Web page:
Universal Secure Registry, a small Massachusetts-based tech company, has filed a federal lawsuit in Wilmington, DE against Apple and Visa, alleging that Apple Pay infringes on four patents won by USR CEO Kenneth Weiss several years ago, according to a press release from USR.
Weiss, realizing the potential value of his patents, sought several years ago to meet both companies to potentially establish partnerships around the technology, according to the press release. The lawsuit itself further states "during the meeting with Visa, USR made detailed presentations of the patented technology under protection of a non-disclosure agreement." No partnership occurred between USR and Visa, but Visa later collaborated with Apple on Apple Pay, the lawsuit alleges.
At the center of the lawsuit is security technology, specifically biometric authentication, which is used to authenticate mobile payments on a user’s smartphone. Neither Apple or Visa responded to requests for comment on the lawsuit from Bloomberg.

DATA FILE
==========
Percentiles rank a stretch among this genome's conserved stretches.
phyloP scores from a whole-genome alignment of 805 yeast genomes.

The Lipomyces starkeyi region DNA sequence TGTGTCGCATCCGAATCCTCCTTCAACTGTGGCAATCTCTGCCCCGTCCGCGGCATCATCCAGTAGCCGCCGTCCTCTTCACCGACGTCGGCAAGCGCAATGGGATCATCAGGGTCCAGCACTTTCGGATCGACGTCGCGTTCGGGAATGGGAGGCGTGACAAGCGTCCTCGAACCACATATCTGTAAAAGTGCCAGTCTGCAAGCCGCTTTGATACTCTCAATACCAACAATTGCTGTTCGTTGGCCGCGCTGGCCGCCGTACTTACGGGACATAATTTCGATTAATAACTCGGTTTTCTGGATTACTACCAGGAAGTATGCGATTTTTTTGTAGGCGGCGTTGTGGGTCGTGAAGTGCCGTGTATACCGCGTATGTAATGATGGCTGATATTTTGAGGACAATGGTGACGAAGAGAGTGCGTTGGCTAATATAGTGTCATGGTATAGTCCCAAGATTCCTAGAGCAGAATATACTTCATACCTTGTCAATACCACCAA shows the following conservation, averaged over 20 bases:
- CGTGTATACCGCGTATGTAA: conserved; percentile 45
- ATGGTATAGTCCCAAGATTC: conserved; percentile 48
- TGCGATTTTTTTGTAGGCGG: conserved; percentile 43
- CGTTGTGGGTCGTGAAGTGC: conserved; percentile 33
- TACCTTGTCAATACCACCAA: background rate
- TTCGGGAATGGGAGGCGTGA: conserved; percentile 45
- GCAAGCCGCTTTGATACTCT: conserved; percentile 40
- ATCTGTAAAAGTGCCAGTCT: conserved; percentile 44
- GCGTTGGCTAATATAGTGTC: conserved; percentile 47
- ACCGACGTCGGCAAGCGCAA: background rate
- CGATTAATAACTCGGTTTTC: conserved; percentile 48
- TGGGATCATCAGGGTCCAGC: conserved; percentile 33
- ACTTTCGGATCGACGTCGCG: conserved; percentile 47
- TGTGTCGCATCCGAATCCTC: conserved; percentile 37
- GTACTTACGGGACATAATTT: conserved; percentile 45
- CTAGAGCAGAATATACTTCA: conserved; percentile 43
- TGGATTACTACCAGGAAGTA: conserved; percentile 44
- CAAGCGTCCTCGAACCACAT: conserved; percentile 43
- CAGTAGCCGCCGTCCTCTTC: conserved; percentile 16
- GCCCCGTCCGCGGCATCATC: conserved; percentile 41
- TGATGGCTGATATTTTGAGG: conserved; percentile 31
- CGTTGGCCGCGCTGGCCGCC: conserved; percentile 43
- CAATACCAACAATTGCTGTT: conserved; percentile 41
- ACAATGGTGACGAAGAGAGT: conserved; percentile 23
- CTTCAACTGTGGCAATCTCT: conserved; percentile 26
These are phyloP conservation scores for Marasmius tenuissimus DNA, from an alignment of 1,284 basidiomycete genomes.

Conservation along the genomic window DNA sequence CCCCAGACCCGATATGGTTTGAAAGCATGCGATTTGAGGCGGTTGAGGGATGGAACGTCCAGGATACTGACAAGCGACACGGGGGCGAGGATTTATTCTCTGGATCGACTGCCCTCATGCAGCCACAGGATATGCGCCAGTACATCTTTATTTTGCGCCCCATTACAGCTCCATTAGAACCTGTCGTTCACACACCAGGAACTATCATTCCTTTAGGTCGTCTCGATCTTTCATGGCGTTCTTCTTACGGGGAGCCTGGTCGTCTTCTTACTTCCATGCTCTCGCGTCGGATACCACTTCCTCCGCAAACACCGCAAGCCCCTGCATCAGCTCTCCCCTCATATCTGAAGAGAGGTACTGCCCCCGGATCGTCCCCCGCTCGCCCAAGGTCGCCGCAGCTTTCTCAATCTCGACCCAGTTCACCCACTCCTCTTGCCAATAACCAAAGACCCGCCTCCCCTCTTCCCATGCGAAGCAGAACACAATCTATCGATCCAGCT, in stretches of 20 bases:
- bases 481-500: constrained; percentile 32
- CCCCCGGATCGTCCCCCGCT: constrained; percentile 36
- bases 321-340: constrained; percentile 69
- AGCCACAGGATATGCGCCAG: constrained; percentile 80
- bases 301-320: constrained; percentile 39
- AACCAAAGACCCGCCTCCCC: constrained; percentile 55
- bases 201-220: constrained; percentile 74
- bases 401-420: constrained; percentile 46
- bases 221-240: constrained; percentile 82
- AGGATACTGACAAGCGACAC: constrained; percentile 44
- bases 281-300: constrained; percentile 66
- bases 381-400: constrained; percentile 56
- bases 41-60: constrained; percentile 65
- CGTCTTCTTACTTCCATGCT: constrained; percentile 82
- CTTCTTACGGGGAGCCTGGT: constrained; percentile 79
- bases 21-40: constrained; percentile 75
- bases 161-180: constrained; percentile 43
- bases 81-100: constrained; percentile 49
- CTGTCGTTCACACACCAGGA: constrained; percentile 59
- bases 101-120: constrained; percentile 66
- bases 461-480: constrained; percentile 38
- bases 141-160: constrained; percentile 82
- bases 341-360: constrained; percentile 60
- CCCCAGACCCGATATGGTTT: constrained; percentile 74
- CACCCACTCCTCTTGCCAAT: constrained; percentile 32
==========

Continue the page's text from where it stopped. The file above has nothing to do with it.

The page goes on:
Apple is no stranger to patent infringement lawsuits, but not many (if any at all) have centered around Apple Pay. This lawsuit comes as Apple Pay is starting to show significant growth, with Apple CEO Tim Cook recently saying that Apple Pay transactions surged more than 450% over the last year.
That presents Apple Pay as an increasingly large target for any company that believes its has a claim — or can make a claim — on the various technology components involved in Apple Pay. What's a little strange about this particular claim is that Apple apparently never met with or had business dealings with USR. Rather, USR is implying that key technology innovations were passed from Visa to Apple.
Biometric security technology is beginning to move front and center in retail payment security as everyone, consumers included, looks for better ways of protecting private payment data in a world of increasing security threats. Apple was a big supporter early on, and its fingerprint authentication for payments has proven to be a differentiator that mobile payments competitors still haven't quite caught up with.
It will be interesting to see what happens with this lawsuit, if it makes it to court, ends in settlement or perhaps goes another route. News of USR's lawsuit happened to come the same week that the U.S. Supreme Court made a long-awaited landmark ruling that likely will reduce the frequency of patent lawsuits by stating that defendants only can be subject to infringement lawsuits in the states in which they are incorporated. USR filed its lawsuit in Delaware, but Apple is incorporated in California.
It's unclear what happens next, but if USR finds a way to advance its lawsuit in court, it could become a thorn in Apple's side at a time when Apple Pay continues to dominate mobile payments.